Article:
A shift will usually feel good, but yet another reason to share such change is that change can also bring with it some pain: others being upset over your growth, your own sadness over what’s been let go, or anger and resentment, directed at yourself and others, that you put up with something for so long.

The Complaint.  Got a real gripe?  Go for it.  You’ll have a few minutes just to unload. Once you can articulate your complaint in the form of a request, you can expect the change coaching to begin.

A Commitment. After you dissect a problem, break down action steps, finish a complaint, or just have a good idea, it may be time to make a commitment. What will you now do?  What can you commit to doing?  Your coach will ask for this even if you don’t offer, but it’s good to get in the habit for those times when the coach isn’t around. If your commitment is fuzzy in any way, your coach may question you about it further. You may even be challenged to increase your commitment.

Your Emotions. Not to be confused with feelings (which are important bodily sensations), your emotions are the stuff of your values, your alignment with them, what you really fear and really want.  Fear is at the bottom of every negative emotion, but if you don’t feel the fear, go ahead and talk about the anger or resentment.  Don’t expect a pep talk; that’s for people who are uncomfortable with emotions.  Or you can talk about states of joy.  Just expect a safe place and an open space.  You can then be coached on whatever there is to coach you on.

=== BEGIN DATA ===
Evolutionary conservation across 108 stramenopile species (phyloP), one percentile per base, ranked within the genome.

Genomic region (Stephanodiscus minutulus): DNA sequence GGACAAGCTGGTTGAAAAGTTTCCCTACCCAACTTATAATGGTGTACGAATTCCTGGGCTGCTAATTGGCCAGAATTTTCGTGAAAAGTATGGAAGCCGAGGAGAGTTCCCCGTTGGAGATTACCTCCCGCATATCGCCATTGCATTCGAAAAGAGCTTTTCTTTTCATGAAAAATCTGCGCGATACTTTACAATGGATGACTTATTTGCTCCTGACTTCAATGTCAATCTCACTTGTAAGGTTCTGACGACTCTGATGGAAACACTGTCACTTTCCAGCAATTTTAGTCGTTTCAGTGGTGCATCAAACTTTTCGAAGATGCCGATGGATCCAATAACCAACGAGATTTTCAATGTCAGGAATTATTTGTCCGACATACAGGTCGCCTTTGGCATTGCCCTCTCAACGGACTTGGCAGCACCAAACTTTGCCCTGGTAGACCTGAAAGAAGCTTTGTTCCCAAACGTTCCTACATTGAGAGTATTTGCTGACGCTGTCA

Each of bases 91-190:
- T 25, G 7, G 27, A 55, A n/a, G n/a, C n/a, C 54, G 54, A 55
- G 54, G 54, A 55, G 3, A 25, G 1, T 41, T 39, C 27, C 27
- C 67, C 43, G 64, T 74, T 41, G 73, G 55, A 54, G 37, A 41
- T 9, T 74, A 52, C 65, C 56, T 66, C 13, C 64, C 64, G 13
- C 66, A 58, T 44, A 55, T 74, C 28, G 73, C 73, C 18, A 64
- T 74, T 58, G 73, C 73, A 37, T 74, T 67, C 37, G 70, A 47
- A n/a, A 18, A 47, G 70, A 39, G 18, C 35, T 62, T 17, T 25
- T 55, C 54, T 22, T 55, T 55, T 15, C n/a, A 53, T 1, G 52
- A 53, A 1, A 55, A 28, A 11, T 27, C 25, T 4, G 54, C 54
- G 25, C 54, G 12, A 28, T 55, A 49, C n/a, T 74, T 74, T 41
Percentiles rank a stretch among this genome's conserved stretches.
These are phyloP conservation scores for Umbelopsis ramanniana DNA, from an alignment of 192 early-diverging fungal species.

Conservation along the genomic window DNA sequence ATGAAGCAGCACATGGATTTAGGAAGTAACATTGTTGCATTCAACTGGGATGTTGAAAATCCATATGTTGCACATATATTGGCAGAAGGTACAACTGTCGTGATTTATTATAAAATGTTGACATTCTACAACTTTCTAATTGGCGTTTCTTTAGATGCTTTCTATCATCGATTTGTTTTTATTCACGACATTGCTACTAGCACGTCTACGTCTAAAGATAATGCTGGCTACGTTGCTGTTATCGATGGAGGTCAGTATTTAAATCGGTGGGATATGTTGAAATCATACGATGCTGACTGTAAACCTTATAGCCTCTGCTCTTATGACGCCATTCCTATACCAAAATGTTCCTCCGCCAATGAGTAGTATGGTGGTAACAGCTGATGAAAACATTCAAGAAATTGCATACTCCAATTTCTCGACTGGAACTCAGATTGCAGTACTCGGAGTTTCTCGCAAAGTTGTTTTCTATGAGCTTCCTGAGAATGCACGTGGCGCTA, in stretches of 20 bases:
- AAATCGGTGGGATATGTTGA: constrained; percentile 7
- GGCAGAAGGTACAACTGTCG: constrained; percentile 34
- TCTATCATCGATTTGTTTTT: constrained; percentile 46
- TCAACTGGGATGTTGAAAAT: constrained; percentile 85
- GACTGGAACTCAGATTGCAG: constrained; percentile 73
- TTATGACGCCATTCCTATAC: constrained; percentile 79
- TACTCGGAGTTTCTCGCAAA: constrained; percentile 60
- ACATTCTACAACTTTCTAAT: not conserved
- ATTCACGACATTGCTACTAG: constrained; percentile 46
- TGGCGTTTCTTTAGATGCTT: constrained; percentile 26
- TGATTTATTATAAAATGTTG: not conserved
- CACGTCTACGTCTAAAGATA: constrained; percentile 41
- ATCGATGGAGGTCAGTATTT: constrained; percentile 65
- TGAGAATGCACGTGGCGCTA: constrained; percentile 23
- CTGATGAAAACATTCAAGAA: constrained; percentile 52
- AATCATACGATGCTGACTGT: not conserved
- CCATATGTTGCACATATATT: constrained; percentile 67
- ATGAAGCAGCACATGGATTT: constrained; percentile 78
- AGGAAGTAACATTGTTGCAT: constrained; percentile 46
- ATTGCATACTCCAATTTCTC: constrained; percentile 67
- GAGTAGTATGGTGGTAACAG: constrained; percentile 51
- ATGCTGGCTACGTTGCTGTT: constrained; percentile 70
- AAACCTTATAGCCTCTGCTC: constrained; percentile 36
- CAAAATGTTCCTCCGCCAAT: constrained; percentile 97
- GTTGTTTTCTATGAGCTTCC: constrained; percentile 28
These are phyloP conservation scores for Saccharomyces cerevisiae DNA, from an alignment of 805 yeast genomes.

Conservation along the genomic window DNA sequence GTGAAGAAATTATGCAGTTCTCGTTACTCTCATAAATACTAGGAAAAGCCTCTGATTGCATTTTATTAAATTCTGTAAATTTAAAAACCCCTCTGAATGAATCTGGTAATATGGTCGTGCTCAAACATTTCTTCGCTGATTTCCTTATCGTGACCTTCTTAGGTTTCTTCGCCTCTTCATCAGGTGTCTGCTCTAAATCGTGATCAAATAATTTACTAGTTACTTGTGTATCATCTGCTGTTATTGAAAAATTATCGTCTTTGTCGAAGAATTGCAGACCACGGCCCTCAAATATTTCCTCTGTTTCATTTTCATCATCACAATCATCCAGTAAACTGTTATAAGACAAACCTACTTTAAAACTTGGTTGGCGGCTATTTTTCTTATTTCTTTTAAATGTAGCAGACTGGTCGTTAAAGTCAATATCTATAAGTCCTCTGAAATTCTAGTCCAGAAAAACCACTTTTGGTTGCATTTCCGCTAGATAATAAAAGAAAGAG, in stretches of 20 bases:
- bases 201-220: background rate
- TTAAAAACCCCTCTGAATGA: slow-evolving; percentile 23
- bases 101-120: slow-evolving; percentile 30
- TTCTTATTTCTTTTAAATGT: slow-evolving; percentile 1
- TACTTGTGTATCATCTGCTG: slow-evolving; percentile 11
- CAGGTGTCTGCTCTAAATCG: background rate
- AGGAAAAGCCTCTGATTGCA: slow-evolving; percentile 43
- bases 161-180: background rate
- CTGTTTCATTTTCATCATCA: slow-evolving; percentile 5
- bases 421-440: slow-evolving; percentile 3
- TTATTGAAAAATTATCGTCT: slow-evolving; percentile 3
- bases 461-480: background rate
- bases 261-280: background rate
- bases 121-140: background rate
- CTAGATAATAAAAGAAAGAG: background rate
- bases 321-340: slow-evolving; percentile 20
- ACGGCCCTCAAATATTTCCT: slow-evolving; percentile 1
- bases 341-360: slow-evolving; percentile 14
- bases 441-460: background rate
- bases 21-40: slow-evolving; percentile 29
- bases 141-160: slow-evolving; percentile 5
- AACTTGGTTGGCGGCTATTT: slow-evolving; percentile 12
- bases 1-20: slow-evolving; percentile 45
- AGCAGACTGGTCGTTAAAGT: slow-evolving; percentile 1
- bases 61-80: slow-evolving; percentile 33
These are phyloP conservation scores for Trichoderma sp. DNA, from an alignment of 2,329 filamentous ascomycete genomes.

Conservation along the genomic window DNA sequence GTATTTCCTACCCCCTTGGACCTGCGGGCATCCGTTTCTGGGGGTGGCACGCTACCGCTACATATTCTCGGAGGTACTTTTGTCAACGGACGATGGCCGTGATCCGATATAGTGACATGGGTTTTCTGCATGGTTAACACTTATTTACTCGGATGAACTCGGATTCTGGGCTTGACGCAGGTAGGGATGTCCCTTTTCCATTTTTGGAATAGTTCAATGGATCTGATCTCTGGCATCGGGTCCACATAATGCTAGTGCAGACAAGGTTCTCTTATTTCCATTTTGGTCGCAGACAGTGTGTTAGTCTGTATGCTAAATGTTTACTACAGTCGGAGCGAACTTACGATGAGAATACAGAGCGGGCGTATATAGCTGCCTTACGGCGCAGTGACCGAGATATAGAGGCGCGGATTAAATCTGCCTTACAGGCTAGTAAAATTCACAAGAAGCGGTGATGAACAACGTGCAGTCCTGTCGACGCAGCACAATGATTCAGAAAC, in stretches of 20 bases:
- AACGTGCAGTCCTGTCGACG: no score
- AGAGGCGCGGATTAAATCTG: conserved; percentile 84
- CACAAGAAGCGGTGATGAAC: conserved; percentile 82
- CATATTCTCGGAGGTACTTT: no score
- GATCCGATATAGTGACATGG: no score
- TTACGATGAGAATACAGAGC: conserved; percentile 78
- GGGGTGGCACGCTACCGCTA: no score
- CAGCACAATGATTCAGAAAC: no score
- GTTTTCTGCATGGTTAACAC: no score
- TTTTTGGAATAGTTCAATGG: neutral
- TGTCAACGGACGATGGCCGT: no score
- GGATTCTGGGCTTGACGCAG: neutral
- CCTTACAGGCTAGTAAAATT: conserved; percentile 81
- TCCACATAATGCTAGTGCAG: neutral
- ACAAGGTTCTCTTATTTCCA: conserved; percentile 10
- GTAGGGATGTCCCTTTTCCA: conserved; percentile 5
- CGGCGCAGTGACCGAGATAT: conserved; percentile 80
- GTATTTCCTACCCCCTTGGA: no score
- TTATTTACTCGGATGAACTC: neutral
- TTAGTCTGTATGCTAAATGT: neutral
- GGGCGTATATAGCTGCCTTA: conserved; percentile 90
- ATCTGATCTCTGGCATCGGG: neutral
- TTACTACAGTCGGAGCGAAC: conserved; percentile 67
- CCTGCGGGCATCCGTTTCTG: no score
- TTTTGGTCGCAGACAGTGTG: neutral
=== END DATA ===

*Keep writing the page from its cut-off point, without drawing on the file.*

Your Feelings.  The way your body reacts to events between sessions, as well as to the content of the coaching session, is priceless information in your search.  Your feelings do not lie.  Never.  Articulate them and grow better at noticing this important evidence of who you are.